Why Youth Small Groups Are So Important

5 Reasons To Start Them In Your Youth Ministry

Want to know why a teenager will come back to your youth ministry? It’s because they feel connected and known. The best way to build that connection is with small groups.

Small groups are one of the most effective structures your youth ministry can embrace. If you really want to have an impact on a teenagers life you need to invest make them an intricate part of your ministry because small groups:


We all want our ministry to reach more teens, but the problem with growth is you can lose intimacy. Small groups combat this problem by maintaining healthy ratios.

I’ve found that 6-8 teens with two leaders are best. That means you have 1 adult investing in 3-4 teenagers at a time. This allows for plenty of interaction without anyone getting lost in the crowd.

As the ministry grows you’ll need to recruit more leaders. As your groups grow you’ll need to recruit leaders of leaders. But, you’ll still maintain those healthy ratios where each teen feels known.


Parents see you as the expert in their child’s faith; however, your capacity is limited. Expand your reach by investing in your adult leaders and encouraging them to connect with parents.

Your small group leaders should:

  • Know the names of their student’s parents.
  • Touch base with them on a regular basis.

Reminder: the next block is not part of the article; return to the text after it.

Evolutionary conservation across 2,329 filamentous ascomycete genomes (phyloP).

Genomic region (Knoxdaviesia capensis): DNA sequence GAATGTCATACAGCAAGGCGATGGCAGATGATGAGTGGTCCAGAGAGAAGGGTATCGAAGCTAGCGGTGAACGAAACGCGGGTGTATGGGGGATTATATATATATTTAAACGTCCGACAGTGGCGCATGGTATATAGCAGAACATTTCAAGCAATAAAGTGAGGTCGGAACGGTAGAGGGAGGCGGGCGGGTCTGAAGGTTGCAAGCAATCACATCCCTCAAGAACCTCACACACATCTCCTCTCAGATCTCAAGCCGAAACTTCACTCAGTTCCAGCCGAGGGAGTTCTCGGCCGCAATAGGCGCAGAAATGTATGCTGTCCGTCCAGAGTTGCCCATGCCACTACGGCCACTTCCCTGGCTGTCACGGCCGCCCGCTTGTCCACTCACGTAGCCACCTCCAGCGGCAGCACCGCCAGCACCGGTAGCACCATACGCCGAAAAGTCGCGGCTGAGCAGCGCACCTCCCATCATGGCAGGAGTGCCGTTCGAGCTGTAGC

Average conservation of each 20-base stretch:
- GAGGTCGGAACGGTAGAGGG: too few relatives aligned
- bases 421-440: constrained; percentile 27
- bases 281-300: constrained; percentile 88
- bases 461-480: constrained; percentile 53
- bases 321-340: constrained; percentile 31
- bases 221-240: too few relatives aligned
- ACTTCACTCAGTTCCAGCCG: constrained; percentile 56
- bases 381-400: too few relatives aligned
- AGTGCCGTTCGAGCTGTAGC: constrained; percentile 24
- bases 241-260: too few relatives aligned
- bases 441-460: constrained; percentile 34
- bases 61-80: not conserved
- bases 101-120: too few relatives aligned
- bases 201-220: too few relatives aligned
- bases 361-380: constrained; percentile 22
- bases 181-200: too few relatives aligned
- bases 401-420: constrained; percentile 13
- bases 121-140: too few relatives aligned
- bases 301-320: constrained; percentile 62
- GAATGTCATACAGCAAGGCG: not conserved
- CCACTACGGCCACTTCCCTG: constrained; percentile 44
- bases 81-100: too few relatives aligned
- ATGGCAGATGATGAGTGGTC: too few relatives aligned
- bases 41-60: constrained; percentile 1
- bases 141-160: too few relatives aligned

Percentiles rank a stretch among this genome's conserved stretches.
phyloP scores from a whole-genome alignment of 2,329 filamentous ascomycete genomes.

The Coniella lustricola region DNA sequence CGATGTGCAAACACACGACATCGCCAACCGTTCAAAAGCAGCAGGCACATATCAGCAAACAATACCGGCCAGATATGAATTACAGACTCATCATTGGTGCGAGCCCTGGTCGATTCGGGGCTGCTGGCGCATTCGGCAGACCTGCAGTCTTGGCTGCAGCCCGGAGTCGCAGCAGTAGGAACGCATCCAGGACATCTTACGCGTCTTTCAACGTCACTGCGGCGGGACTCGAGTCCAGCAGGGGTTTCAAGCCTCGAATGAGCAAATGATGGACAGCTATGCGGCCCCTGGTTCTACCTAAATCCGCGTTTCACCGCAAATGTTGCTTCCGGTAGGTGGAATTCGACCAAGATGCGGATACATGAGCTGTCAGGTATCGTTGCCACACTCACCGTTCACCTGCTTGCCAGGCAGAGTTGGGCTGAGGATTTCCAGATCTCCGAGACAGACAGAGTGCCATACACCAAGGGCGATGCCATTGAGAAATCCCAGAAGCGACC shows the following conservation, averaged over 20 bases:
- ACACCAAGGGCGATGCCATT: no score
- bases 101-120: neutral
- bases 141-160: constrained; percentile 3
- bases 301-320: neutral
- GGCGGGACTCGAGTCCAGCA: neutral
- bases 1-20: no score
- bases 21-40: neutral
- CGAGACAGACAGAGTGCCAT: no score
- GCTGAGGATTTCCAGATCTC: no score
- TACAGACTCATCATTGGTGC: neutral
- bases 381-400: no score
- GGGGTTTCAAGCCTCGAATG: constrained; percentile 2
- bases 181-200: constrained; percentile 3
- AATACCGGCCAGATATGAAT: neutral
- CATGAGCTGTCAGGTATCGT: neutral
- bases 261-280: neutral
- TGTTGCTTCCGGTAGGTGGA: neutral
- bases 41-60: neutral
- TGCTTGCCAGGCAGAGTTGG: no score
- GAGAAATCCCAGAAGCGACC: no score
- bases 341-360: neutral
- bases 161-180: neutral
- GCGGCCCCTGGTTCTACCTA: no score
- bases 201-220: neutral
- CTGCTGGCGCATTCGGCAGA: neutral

• Serve as an advocate of your vision and liaison to a parent’s needs.

Your small group leaders will answer the question, “How do we partner with parents?” because every parent will have someone to reach out to when their family is in need.


Unlike a large group program, small groups create a dialogue where hard Truths and topics can be processed. Small groups bring consistent interaction that leads to trust which forms vulnerability.

When we trust others we tend to ask questions and share opinions that will directly impact us. It’s an opportunity to go deeper into the heart and talk about the issues that might be holding us back from getting to know Christ.


Small groups are affordable and they are adaptable. They can meet in many different environments (e.g. homes, fast food restaurants, church hall.) and preparation takes half the time of a large group event.

The main reason small groups are sustainable is that it doesn’t rise and fall on one person. By investing in leaders who are investing in leaders there is always someone next in line to take charge.

As a youth minister, it’s one of the best ways to replace yourself so that you can focus on growing other parts of the ministry.


As mentioned before small groups are an environment where trust is built. Not only is it a place where teens can ask questions, but one where they can practice sharing their faith.

If we want teenagers going into their schools, and clubs talking about Christ, a small group is a great place to build confidence. It’s where talking about Jesus and the church no longer feels awkward.

The affirmation they can receive in their group will not only bring confidence in their own faith but serve as a reason to invite their peers into the ministry. In the end sharing faith will be as simple as investing in others and inviting them into an opportunity to know Christ.

Small groups aren’t the silver bullet to youth ministry health, but it is a major component. Invest in this structure and you are not only investing in the present program but the future.

Question:  Where have you seen small groups make a positive impact in your ministry?  You can leave a comment by clicking here.